Downgrade-wary NHRC asks for help to right itselfCourt delay in settling appointment row, which influenced the global body’s punishment, concerns experts.
Office bearers of the National Human Rights Commission (NHRC) on Wednesday submitted a memorandum to Prime Minister Pushpa Kamal Dahal requesting the government to support the restoration and construction of its offices, provide more budget, implement its recommendations, and help amend the NHRC Act to federate its organisation.
Office bearers led by its chair, Top Bahadur Magar, asked the prime minister to provide funds for the construction of the commission’s central and field offices. While the commission’s Pulchowk-based central office was destroyed in the 2015 earthquake and has yet to be rebuilt, all its regional offices have been operating from rented spaces.
Similarly, Magar’s team also requested the government to be more generous while allocating an annual budget for the commission. “We are under compulsion to expedite our work and perform better as the global umbrella body of human rights institutions has decided to downgrade our rating. But lack of resources has been a big challenge,” Surya Dhungel, a member of the commission, told the Post.
The sub-committee on accreditation of the Global Alliance of National Human Rights Institutions (GANHRI) in November last year recommended downgrading the NHRC. The decision will come into effect in October this year.
The accreditation committee had decided to downgrade the NHRC to the “B” category after the constitutional body failed to justify that the appointments made in the commission in 2021 were in line with Nepal’s domestic laws and essential requirements of the Paris Principles including the need for an open, transparent, and participatory process with broad consultations. NHRC officials believe the commission can retain its “A” status if it enhances its performance.
However, former NHRC officials think improving the performance alone would not be enough for the commission to retain the “A” status. They argue that as GANHRI’s major concern was over the appointment process, it may not review its decision unless the mistakes made in the appointment of office bearers are corrected.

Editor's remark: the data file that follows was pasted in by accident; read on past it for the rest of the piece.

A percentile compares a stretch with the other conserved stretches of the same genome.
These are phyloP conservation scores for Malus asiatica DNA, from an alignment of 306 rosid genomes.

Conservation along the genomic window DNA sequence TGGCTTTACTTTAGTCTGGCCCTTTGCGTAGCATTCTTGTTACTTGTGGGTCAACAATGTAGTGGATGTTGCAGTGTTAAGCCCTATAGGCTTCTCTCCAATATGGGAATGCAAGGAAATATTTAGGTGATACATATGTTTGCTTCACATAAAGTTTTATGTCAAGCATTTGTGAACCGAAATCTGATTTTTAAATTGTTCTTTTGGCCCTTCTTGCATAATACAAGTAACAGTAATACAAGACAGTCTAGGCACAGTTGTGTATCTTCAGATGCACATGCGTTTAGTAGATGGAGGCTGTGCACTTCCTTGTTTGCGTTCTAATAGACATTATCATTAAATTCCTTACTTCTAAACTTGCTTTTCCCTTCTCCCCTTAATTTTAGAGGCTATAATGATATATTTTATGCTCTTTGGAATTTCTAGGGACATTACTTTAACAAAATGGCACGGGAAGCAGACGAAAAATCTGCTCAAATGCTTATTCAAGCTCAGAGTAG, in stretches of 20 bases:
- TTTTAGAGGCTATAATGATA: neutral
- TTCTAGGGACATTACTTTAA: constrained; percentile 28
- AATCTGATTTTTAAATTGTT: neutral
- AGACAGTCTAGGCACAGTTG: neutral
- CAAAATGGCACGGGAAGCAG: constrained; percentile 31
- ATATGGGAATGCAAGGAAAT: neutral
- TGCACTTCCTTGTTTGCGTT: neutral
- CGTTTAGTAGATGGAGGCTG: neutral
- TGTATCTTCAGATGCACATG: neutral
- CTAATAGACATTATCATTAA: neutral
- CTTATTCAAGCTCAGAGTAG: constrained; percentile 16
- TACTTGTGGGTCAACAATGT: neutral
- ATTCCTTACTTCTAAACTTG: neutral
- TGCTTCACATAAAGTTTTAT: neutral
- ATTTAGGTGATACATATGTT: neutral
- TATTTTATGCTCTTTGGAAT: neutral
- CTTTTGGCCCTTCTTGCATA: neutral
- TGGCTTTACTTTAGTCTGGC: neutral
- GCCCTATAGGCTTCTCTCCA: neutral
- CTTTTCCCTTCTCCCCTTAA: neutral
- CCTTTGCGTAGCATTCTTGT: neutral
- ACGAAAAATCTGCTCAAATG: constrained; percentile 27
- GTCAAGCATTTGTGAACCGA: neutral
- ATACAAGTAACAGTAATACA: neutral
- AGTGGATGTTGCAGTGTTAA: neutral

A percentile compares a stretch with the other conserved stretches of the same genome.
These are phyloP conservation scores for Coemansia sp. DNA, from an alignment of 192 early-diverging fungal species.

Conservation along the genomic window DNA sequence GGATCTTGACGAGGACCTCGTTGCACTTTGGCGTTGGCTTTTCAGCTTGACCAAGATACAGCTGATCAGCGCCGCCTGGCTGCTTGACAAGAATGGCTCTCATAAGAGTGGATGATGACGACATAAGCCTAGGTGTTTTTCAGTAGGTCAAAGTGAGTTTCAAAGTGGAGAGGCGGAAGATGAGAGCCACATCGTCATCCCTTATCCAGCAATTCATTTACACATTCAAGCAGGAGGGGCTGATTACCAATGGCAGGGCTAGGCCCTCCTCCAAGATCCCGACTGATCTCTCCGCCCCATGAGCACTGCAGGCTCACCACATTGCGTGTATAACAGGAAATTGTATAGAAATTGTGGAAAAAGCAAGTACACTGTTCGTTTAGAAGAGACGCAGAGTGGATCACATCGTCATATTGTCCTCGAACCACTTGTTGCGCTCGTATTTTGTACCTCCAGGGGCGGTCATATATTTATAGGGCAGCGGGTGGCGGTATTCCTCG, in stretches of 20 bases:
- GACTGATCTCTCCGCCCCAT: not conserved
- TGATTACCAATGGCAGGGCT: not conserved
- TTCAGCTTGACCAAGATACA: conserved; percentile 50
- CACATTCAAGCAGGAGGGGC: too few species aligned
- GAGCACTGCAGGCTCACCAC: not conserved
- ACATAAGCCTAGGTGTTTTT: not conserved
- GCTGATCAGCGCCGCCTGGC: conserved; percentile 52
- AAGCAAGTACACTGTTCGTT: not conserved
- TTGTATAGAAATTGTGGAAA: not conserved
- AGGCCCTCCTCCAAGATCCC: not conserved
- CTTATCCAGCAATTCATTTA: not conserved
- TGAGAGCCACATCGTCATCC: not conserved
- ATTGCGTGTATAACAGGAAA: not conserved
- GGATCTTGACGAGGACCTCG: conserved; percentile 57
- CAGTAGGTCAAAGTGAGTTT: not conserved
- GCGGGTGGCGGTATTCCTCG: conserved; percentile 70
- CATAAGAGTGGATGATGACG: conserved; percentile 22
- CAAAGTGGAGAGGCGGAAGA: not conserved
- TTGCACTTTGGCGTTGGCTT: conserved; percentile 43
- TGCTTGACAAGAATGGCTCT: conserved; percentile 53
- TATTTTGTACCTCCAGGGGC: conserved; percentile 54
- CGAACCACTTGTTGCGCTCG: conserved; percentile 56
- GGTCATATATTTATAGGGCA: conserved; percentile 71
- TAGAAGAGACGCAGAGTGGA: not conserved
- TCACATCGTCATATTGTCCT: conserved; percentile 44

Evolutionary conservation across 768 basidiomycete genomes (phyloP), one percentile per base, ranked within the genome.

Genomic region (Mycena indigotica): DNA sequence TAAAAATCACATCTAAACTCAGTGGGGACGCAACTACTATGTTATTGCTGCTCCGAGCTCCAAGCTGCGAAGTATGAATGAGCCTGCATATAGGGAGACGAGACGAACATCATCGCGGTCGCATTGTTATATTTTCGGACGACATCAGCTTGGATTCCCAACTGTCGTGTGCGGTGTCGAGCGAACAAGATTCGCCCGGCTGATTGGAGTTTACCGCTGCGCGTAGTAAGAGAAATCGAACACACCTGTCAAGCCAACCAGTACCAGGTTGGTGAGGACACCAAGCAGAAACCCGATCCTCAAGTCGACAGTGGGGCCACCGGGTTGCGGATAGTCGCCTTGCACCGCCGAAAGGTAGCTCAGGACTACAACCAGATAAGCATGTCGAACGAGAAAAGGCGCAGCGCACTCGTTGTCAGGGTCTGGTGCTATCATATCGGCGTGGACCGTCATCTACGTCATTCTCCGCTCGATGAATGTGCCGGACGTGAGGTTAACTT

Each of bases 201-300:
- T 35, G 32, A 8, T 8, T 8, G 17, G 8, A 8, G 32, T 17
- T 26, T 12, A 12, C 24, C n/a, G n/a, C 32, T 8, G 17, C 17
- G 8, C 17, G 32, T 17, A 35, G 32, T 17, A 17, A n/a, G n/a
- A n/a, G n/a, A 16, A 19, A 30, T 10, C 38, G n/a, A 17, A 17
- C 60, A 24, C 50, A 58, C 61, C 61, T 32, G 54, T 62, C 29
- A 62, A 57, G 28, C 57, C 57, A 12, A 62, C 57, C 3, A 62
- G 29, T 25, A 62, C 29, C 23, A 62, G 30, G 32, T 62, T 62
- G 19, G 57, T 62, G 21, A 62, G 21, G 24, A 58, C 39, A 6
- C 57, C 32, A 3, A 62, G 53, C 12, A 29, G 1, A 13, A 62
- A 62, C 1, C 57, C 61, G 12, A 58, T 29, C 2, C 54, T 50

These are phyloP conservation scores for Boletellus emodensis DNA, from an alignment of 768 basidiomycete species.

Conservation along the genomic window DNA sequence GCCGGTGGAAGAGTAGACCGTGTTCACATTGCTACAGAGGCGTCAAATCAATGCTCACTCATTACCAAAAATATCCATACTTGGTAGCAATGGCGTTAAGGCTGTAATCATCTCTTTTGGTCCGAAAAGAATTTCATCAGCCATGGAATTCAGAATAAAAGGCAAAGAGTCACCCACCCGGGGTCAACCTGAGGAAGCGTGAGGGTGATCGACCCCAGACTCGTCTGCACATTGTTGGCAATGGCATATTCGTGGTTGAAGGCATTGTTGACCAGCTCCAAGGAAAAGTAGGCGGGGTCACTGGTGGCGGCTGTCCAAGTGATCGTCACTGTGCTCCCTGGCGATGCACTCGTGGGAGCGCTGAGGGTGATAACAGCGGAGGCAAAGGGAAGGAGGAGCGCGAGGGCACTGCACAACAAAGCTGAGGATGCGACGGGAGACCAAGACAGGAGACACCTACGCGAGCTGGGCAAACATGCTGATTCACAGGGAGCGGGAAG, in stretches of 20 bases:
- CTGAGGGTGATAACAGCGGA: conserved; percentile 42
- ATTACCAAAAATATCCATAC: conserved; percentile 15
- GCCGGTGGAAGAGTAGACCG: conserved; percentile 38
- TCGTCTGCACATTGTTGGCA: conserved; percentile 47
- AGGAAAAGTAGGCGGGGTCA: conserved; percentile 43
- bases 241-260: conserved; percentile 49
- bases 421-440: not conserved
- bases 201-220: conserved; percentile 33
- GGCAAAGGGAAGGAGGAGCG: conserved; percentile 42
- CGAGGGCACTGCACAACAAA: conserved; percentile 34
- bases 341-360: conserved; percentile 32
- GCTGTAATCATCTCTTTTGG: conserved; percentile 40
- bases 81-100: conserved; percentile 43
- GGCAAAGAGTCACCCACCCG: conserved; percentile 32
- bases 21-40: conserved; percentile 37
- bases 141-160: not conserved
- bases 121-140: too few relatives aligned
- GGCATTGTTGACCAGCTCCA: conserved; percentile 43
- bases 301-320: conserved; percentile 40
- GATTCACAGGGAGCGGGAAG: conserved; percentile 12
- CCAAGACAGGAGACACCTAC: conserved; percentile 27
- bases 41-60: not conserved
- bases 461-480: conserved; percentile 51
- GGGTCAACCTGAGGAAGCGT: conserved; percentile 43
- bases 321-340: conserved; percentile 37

Bed Bhattarai, a former secretary at the commission, said the global body’s decision to downgrade the NHRC to the “B” category was triggered by the disputed appointments at the commission, so the decision may not be reviewed until the appointments including that of the commission chief Magar are scrapped.
“What are the chairperson and members of the commission waiting for when it is evident that their very appointments are at the heart of the dispute and have brought disrepute to the rights watchdog?” said Bhattarai. “Their exit is a precondition to restoring the commission’s hard-earned reputation.”
On December 15, 2020 when CPN-UML chair KP Oli was the prime minister, the Constitutional Council had recommended 52 individuals for appointment to various constitutional bodies including at the NHRC. Based on the recommendation, President Bidya Devi Bhandari had appointed them in February 2021.
The appointments, however, had run into controversy as the Oli government had amended the Constitutional Council (Functions, duties, powers and procedures) Act-2010 through an ordinance to make it easier to convene the meeting of the Constitutional Council in the absence of the Speaker and the leader of the main opposition, the Nepali Congress at that time.
The officials were appointed without holding parliamentary hearings as the House had been dissolved at the time. Several writ petitions were filed at the Supreme Court challenging the amendment to the Act and the appointments. More than two years have passed but the cases challenging the Oli government’s decision are still sub judice.
The hearing slated for Wednesday was deferred citing the Constitutional Bench’s busy docket. It was only in June last year that the bench issued an order to the President’s Office to produce documents related to the appointments of 52 individuals.
“The Act was amended against the spirit of the constitution. Yet, the court is not serious about righting the wrong,” senior advocate Dinesh Tripathi, who also is one of the petitioners, told the Post. “The Constitutional Bench appears reluctant to settle the dispute and has not prioritised the case.”
The chairpersons and members of constitutional commissions have a six-year tenure. Those appointed after an amendment in the Constitutional Council Act have already completed a third of their tenure amid delays by the court in deciding the case. The court has rescheduled the hearing for March 21.
“It is already late for the court to pass a verdict on the appointments,” said Bhattarai. “Surprisingly the parliament hasn’t even discussed the global body’s decision to downgrade the NHRC’s status. They should be discussing it now.”